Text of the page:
TORONTO (Reuters) - Canada’s federal housing agency said on Wednesday it is well capitalized and able to weather severe but unlikely scenarios including a steep oil price fall and a housing correction like the one experienced in the United States about a decade ago.
The Canada Mortgage and Housing Corporation, responsible for insuring the bulk of Canadian mortgages issued by banks and other big lenders, uses annual stress tests to gauge its resilience to extreme scenarios. It began publishing the results in 2015.
The 2017 stress test confirmed CMHC’s mortgage loan insurance and securitization business had enough capital to withstand the impact of scenarios including an anti-globalization wave, earthquake, steep oil price fall and a sharp housing correction over a five-year period, it said.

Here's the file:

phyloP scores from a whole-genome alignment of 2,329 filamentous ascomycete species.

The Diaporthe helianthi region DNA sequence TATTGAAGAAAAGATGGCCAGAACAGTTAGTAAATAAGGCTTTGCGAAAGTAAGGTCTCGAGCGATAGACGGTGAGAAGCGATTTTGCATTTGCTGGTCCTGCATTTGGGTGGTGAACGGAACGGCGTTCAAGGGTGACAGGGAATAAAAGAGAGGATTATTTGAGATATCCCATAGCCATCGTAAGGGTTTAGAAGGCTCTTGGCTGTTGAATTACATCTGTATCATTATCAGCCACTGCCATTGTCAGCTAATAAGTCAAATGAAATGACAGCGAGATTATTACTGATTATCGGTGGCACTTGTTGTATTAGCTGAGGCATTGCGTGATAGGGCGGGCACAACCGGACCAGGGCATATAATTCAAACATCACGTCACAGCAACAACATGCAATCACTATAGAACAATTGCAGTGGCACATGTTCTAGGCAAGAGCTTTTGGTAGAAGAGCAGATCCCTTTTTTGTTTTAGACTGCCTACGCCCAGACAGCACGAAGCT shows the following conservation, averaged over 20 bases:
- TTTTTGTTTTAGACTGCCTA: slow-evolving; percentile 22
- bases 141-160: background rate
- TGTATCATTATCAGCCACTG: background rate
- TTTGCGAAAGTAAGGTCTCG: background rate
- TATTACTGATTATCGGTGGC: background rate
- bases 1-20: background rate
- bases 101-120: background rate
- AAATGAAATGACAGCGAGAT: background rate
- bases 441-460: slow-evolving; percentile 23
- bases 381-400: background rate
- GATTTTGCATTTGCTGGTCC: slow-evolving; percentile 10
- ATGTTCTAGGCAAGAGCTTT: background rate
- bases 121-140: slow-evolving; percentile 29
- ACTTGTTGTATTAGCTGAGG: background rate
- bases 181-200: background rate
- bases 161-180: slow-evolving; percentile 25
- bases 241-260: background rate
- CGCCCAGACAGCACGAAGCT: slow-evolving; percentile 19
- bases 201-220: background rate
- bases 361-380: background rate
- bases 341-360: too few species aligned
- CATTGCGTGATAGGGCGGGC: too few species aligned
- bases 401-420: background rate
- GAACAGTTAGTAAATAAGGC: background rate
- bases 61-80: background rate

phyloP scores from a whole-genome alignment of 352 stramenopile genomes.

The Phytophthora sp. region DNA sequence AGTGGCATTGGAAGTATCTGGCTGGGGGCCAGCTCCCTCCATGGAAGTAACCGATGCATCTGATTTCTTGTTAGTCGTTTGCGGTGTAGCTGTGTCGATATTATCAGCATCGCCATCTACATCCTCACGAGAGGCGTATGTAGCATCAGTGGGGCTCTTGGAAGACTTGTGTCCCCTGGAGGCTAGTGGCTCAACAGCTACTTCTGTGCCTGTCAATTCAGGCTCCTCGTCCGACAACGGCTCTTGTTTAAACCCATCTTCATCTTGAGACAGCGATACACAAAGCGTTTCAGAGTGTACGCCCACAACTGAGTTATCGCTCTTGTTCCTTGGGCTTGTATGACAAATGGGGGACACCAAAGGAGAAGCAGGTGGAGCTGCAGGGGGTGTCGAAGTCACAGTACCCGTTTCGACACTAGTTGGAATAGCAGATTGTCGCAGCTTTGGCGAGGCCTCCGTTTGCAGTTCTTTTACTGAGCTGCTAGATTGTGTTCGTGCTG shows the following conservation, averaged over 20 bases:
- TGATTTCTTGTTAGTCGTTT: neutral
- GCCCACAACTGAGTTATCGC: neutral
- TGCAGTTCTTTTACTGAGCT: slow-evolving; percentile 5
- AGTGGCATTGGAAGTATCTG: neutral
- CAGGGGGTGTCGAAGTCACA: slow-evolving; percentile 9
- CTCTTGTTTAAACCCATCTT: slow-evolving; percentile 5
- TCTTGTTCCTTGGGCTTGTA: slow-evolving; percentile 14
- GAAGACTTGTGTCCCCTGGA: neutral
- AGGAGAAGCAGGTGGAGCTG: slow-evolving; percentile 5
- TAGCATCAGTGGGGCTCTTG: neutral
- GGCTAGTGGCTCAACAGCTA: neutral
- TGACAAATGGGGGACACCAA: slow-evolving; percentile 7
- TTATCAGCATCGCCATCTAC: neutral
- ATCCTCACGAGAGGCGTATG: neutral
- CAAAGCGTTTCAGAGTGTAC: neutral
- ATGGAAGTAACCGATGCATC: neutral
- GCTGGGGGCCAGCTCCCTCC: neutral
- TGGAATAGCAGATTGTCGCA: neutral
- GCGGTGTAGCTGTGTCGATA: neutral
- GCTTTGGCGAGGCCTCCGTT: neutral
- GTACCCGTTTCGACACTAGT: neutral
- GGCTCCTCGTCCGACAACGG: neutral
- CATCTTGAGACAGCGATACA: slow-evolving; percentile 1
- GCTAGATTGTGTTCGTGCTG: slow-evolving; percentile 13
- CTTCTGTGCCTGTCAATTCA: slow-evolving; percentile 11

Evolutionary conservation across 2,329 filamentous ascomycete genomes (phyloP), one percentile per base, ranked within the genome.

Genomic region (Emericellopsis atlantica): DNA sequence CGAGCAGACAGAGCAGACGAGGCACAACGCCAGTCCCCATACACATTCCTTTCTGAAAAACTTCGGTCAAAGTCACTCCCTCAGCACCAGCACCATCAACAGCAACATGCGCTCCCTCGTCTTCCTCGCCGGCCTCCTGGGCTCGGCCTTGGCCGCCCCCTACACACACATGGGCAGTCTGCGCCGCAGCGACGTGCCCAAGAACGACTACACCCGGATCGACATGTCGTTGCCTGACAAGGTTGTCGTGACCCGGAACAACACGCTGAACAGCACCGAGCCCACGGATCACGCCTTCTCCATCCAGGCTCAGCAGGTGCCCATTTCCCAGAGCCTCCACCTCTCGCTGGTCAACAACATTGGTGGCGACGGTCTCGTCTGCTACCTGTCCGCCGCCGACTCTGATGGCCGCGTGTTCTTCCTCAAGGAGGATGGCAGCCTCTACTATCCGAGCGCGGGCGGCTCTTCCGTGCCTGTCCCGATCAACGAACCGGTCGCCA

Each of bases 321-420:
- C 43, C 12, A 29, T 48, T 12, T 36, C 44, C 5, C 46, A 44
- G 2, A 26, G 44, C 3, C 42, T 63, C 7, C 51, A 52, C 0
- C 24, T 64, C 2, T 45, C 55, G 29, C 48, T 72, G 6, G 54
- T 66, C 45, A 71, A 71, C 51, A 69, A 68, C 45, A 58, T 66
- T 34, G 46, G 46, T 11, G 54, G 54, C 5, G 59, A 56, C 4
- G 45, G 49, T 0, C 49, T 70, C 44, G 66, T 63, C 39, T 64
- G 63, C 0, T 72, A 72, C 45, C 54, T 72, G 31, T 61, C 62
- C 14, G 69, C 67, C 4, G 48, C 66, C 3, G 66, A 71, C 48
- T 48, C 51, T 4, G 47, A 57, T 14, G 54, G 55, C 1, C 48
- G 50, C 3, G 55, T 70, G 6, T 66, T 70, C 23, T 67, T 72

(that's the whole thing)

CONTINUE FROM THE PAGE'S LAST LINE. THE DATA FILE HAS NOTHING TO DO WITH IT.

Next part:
CMHC said a housing correction resulting from a 5 percentage point increase in Canada’s unemployment rate and a 30 percent decline in house prices would produce a cumulative net loss of C$217 million ($174 million) over the five-year period, though the minimum capital test ratio would stand at 182 percent. A level below zero indicates insolvency.
“We seek out extreme, almost unimaginable situations and ask ourselves ‘what if?’,” CMHC Chief Risk Officer Romy Bowers said. “In all cases, this year’s stress testing shows we are well capitalized to handle these very severe situations.”
Canadian authorities have taken a number of steps over the past 18 months to cool overheating housing markets in Vancouver and Toronto, including implementing taxes on foreign buyers.
Canada’s banking regulator on Tuesday finalized tougher new rules on mortgage lending aimed at safeguarding lenders and borrowers, but warned the measures could push some borrowers into the arms of unregulated private lenders.
Reporting by Matt Scuffham; Editing by Paul Simao
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